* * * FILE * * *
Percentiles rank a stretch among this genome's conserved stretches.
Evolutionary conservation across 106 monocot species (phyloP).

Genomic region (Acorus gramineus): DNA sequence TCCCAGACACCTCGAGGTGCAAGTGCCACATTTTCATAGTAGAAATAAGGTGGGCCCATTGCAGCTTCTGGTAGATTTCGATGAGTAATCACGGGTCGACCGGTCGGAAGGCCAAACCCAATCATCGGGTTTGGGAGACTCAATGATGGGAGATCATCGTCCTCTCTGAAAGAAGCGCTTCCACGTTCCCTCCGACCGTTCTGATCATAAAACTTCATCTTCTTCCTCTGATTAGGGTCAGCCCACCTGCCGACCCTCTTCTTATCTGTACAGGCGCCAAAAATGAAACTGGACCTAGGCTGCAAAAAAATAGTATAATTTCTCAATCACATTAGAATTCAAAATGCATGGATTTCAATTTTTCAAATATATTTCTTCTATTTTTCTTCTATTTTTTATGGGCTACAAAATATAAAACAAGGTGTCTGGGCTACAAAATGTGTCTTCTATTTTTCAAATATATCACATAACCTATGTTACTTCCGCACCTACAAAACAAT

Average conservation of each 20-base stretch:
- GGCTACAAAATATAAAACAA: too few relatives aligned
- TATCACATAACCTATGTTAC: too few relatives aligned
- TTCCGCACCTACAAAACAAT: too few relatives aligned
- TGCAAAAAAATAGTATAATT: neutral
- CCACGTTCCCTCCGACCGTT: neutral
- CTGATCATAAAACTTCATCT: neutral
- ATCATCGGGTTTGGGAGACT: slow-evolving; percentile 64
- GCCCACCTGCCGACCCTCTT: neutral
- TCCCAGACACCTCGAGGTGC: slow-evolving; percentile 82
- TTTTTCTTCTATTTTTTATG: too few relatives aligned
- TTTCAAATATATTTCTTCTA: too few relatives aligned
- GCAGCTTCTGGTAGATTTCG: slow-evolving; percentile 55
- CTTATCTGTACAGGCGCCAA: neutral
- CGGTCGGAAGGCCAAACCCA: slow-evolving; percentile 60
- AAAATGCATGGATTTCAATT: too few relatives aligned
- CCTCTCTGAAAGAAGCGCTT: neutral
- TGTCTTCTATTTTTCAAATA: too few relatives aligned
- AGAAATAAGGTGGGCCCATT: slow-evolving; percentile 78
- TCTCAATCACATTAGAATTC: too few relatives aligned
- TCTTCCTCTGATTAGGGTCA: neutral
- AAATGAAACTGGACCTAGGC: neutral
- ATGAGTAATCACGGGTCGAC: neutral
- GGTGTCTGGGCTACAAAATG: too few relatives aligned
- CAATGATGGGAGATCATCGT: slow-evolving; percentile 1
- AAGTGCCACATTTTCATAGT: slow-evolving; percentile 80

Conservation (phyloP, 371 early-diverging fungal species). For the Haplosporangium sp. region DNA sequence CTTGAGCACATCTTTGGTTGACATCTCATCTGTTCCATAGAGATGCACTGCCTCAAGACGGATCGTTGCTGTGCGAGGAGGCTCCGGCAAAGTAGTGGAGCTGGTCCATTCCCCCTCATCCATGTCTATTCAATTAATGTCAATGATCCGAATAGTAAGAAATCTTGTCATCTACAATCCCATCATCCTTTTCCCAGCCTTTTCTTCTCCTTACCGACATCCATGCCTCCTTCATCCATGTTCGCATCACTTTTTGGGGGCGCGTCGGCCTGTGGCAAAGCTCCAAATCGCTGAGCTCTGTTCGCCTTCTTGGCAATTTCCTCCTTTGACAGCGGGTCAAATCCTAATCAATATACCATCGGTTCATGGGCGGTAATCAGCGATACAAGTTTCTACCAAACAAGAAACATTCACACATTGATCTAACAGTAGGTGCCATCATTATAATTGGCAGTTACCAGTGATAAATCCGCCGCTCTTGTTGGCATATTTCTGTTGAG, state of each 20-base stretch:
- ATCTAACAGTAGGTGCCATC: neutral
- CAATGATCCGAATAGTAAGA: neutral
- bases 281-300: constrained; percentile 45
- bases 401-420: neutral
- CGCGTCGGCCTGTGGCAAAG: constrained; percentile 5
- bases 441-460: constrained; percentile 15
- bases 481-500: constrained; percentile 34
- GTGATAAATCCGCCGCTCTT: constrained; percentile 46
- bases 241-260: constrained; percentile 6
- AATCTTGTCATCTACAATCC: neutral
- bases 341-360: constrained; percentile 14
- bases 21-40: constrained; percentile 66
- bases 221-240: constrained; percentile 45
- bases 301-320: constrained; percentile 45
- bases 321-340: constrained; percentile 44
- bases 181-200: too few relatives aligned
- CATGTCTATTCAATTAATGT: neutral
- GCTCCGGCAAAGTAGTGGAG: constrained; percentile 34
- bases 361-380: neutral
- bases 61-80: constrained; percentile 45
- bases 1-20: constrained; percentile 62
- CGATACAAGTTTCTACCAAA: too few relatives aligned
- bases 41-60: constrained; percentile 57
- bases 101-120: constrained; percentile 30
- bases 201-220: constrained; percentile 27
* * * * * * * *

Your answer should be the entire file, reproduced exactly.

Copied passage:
Percentiles rank a stretch among this genome's conserved stretches.
Evolutionary conservation across 106 monocot species (phyloP).

Genomic region (Acorus gramineus): DNA sequence TCCCAGACACCTCGAGGTGCAAGTGCCACATTTTCATAGTAGAAATAAGGTGGGCCCATTGCAGCTTCTGGTAGATTTCGATGAGTAATCACGGGTCGACCGGTCGGAAGGCCAAACCCAATCATCGGGTTTGGGAGACTCAATGATGGGAGATCATCGTCCTCTCTGAAAGAAGCGCTTCCACGTTCCCTCCGACCGTTCTGATCATAAAACTTCATCTTCTTCCTCTGATTAGGGTCAGCCCACCTGCCGACCCTCTTCTTATCTGTACAGGCGCCAAAAATGAAACTGGACCTAGGCTGCAAAAAAATAGTATAATTTCTCAATCACATTAGAATTCAAAATGCATGGATTTCAATTTTTCAAATATATTTCTTCTATTTTTCTTCTATTTTTTATGGGCTACAAAATATAAAACAAGGTGTCTGGGCTACAAAATGTGTCTTCTATTTTTCAAATATATCACATAACCTATGTTACTTCCGCACCTACAAAACAAT

Average conservation of each 20-base stretch:
- GGCTACAAAATATAAAACAA: too few relatives aligned
- TATCACATAACCTATGTTAC: too few relatives aligned
- TTCCGCACCTACAAAACAAT: too few relatives aligned
- TGCAAAAAAATAGTATAATT: neutral
- CCACGTTCCCTCCGACCGTT: neutral
- CTGATCATAAAACTTCATCT: neutral
- ATCATCGGGTTTGGGAGACT: slow-evolving; percentile 64
- GCCCACCTGCCGACCCTCTT: neutral
- TCCCAGACACCTCGAGGTGC: slow-evolving; percentile 82
- TTTTTCTTCTATTTTTTATG: too few relatives aligned
- TTTCAAATATATTTCTTCTA: too few relatives aligned
- GCAGCTTCTGGTAGATTTCG: slow-evolving; percentile 55
- CTTATCTGTACAGGCGCCAA: neutral
- CGGTCGGAAGGCCAAACCCA: slow-evolving; percentile 60
- AAAATGCATGGATTTCAATT: too few relatives aligned
- CCTCTCTGAAAGAAGCGCTT: neutral
- TGTCTTCTATTTTTCAAATA: too few relatives aligned
- AGAAATAAGGTGGGCCCATT: slow-evolving; percentile 78
- TCTCAATCACATTAGAATTC: too few relatives aligned
- TCTTCCTCTGATTAGGGTCA: neutral
- AAATGAAACTGGACCTAGGC: neutral
- ATGAGTAATCACGGGTCGAC: neutral
- GGTGTCTGGGCTACAAAATG: too few relatives aligned
- CAATGATGGGAGATCATCGT: slow-evolving; percentile 1
- AAGTGCCACATTTTCATAGT: slow-evolving; percentile 80

Conservation (phyloP, 371 early-diverging fungal species). For the Haplosporangium sp. region DNA sequence CTTGAGCACATCTTTGGTTGACATCTCATCTGTTCCATAGAGATGCACTGCCTCAAGACGGATCGTTGCTGTGCGAGGAGGCTCCGGCAAAGTAGTGGAGCTGGTCCATTCCCCCTCATCCATGTCTATTCAATTAATGTCAATGATCCGAATAGTAAGAAATCTTGTCATCTACAATCCCATCATCCTTTTCCCAGCCTTTTCTTCTCCTTACCGACATCCATGCCTCCTTCATCCATGTTCGCATCACTTTTTGGGGGCGCGTCGGCCTGTGGCAAAGCTCCAAATCGCTGAGCTCTGTTCGCCTTCTTGGCAATTTCCTCCTTTGACAGCGGGTCAAATCCTAATCAATATACCATCGGTTCATGGGCGGTAATCAGCGATACAAGTTTCTACCAAACAAGAAACATTCACACATTGATCTAACAGTAGGTGCCATCATTATAATTGGCAGTTACCAGTGATAAATCCGCCGCTCTTGTTGGCATATTTCTGTTGAG, state of each 20-base stretch:
- ATCTAACAGTAGGTGCCATC: neutral
- CAATGATCCGAATAGTAAGA: neutral
- bases 281-300: constrained; percentile 45
- bases 401-420: neutral
- CGCGTCGGCCTGTGGCAAAG: constrained; percentile 5
- bases 441-460: constrained; percentile 15
- bases 481-500: constrained; percentile 34
- GTGATAAATCCGCCGCTCTT: constrained; percentile 46
- bases 241-260: constrained; percentile 6
- AATCTTGTCATCTACAATCC: neutral
- bases 341-360: constrained; percentile 14
- bases 21-40: constrained; percentile 66
- bases 221-240: constrained; percentile 45
- bases 301-320: constrained; percentile 45
- bases 321-340: constrained; percentile 44
- bases 181-200: too few relatives aligned
- CATGTCTATTCAATTAATGT: neutral
- GCTCCGGCAAAGTAGTGGAG: constrained; percentile 34
- bases 361-380: neutral
- bases 61-80: constrained; percentile 45
- bases 1-20: constrained; percentile 62
- CGATACAAGTTTCTACCAAA: too few relatives aligned
- bases 41-60: constrained; percentile 57
- bases 101-120: constrained; percentile 30
- bases 201-220: constrained; percentile 27